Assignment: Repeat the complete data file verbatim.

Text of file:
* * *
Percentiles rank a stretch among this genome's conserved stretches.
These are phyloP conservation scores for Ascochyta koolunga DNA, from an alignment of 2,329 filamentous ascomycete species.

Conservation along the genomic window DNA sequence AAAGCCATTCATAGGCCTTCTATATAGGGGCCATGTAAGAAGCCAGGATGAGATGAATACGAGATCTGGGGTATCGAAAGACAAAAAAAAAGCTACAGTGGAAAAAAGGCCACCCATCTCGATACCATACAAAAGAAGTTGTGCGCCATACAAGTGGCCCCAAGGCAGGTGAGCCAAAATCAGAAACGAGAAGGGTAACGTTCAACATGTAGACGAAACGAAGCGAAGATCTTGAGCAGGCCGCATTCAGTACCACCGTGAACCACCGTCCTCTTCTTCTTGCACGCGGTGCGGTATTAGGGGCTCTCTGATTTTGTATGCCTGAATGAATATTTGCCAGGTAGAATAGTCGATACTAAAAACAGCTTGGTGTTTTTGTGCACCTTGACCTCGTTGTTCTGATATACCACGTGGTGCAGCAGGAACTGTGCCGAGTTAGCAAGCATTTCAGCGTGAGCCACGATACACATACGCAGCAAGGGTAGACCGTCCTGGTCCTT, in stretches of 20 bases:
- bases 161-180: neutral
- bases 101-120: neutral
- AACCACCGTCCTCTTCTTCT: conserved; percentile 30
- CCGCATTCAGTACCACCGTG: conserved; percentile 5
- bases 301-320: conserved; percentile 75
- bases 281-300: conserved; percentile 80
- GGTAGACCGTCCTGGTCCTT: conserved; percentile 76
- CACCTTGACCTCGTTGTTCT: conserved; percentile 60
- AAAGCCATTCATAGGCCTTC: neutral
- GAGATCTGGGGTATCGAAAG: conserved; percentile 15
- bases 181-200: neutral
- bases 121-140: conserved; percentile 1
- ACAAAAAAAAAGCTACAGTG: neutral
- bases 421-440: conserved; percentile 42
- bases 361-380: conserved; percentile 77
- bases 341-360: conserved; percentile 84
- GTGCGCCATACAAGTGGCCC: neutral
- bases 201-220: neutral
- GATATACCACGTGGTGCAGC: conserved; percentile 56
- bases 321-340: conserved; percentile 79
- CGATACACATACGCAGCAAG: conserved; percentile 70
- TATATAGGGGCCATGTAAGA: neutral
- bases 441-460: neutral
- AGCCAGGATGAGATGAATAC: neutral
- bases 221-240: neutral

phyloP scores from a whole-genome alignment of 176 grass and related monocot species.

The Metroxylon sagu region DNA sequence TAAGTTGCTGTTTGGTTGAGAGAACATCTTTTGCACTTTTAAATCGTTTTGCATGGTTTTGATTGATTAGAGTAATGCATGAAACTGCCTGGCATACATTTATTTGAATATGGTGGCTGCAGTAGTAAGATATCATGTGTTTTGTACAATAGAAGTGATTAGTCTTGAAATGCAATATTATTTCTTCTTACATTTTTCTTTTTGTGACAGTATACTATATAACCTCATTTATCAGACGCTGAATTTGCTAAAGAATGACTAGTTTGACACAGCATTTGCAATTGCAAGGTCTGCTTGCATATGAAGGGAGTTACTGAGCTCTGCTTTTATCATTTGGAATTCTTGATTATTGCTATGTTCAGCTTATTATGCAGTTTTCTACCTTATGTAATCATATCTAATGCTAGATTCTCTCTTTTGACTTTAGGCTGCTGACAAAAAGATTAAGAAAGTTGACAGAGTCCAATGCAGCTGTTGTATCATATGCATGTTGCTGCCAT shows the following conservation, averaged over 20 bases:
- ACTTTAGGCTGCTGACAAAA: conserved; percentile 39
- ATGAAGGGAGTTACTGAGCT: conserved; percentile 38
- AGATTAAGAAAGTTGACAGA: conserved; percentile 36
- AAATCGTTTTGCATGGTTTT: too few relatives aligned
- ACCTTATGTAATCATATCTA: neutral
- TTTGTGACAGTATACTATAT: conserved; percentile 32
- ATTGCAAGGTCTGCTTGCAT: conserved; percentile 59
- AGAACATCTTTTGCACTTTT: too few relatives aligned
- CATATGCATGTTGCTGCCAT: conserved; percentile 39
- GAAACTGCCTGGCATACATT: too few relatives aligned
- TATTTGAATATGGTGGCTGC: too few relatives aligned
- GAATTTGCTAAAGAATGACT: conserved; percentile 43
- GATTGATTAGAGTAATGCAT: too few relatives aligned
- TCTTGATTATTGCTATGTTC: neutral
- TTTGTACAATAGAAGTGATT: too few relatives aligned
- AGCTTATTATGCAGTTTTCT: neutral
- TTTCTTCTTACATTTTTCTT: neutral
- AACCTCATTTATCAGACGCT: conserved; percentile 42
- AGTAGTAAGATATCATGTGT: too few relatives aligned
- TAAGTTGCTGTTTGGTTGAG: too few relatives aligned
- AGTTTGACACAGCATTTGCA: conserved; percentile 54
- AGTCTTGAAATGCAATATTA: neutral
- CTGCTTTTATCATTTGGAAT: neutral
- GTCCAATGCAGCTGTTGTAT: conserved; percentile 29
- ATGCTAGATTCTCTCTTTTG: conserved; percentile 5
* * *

Percentiles rank a stretch among this genome's conserved stretches.
These are phyloP conservation scores for Ascochyta koolunga DNA, from an alignment of 2,329 filamentous ascomycete species.

Conservation along the genomic window DNA sequence AAAGCCATTCATAGGCCTTCTATATAGGGGCCATGTAAGAAGCCAGGATGAGATGAATACGAGATCTGGGGTATCGAAAGACAAAAAAAAAGCTACAGTGGAAAAAAGGCCACCCATCTCGATACCATACAAAAGAAGTTGTGCGCCATACAAGTGGCCCCAAGGCAGGTGAGCCAAAATCAGAAACGAGAAGGGTAACGTTCAACATGTAGACGAAACGAAGCGAAGATCTTGAGCAGGCCGCATTCAGTACCACCGTGAACCACCGTCCTCTTCTTCTTGCACGCGGTGCGGTATTAGGGGCTCTCTGATTTTGTATGCCTGAATGAATATTTGCCAGGTAGAATAGTCGATACTAAAAACAGCTTGGTGTTTTTGTGCACCTTGACCTCGTTGTTCTGATATACCACGTGGTGCAGCAGGAACTGTGCCGAGTTAGCAAGCATTTCAGCGTGAGCCACGATACACATACGCAGCAAGGGTAGACCGTCCTGGTCCTT, in stretches of 20 bases:
- bases 161-180: neutral
- bases 101-120: neutral
- AACCACCGTCCTCTTCTTCT: conserved; percentile 30
- CCGCATTCAGTACCACCGTG: conserved; percentile 5
- bases 301-320: conserved; percentile 75
- bases 281-300: conserved; percentile 80
- GGTAGACCGTCCTGGTCCTT: conserved; percentile 76
- CACCTTGACCTCGTTGTTCT: conserved; percentile 60
- AAAGCCATTCATAGGCCTTC: neutral
- GAGATCTGGGGTATCGAAAG: conserved; percentile 15
- bases 181-200: neutral
- bases 121-140: conserved; percentile 1
- ACAAAAAAAAAGCTACAGTG: neutral
- bases 421-440: conserved; percentile 42
- bases 361-380: conserved; percentile 77
- bases 341-360: conserved; percentile 84
- GTGCGCCATACAAGTGGCCC: neutral
- bases 201-220: neutral
- GATATACCACGTGGTGCAGC: conserved; percentile 56
- bases 321-340: conserved; percentile 79
- CGATACACATACGCAGCAAG: conserved; percentile 70
- TATATAGGGGCCATGTAAGA: neutral
- bases 441-460: neutral
- AGCCAGGATGAGATGAATAC: neutral
- bases 221-240: neutral

phyloP scores from a whole-genome alignment of 176 grass and related monocot species.

The Metroxylon sagu region DNA sequence TAAGTTGCTGTTTGGTTGAGAGAACATCTTTTGCACTTTTAAATCGTTTTGCATGGTTTTGATTGATTAGAGTAATGCATGAAACTGCCTGGCATACATTTATTTGAATATGGTGGCTGCAGTAGTAAGATATCATGTGTTTTGTACAATAGAAGTGATTAGTCTTGAAATGCAATATTATTTCTTCTTACATTTTTCTTTTTGTGACAGTATACTATATAACCTCATTTATCAGACGCTGAATTTGCTAAAGAATGACTAGTTTGACACAGCATTTGCAATTGCAAGGTCTGCTTGCATATGAAGGGAGTTACTGAGCTCTGCTTTTATCATTTGGAATTCTTGATTATTGCTATGTTCAGCTTATTATGCAGTTTTCTACCTTATGTAATCATATCTAATGCTAGATTCTCTCTTTTGACTTTAGGCTGCTGACAAAAAGATTAAGAAAGTTGACAGAGTCCAATGCAGCTGTTGTATCATATGCATGTTGCTGCCAT shows the following conservation, averaged over 20 bases:
- ACTTTAGGCTGCTGACAAAA: conserved; percentile 39
- ATGAAGGGAGTTACTGAGCT: conserved; percentile 38
- AGATTAAGAAAGTTGACAGA: conserved; percentile 36
- AAATCGTTTTGCATGGTTTT: too few relatives aligned
- ACCTTATGTAATCATATCTA: neutral
- TTTGTGACAGTATACTATAT: conserved; percentile 32
- ATTGCAAGGTCTGCTTGCAT: conserved; percentile 59
- AGAACATCTTTTGCACTTTT: too few relatives aligned
- CATATGCATGTTGCTGCCAT: conserved; percentile 39
- GAAACTGCCTGGCATACATT: too few relatives aligned
- TATTTGAATATGGTGGCTGC: too few relatives aligned
- GAATTTGCTAAAGAATGACT: conserved; percentile 43
- GATTGATTAGAGTAATGCAT: too few relatives aligned
- TCTTGATTATTGCTATGTTC: neutral
- TTTGTACAATAGAAGTGATT: too few relatives aligned
- AGCTTATTATGCAGTTTTCT: neutral
- TTTCTTCTTACATTTTTCTT: neutral
- AACCTCATTTATCAGACGCT: conserved; percentile 42
- AGTAGTAAGATATCATGTGT: too few relatives aligned
- TAAGTTGCTGTTTGGTTGAG: too few relatives aligned
- AGTTTGACACAGCATTTGCA: conserved; percentile 54
- AGTCTTGAAATGCAATATTA: neutral
- CTGCTTTTATCATTTGGAAT: neutral
- GTCCAATGCAGCTGTTGTAT: conserved; percentile 29
- ATGCTAGATTCTCTCTTTTG: conserved; percentile 5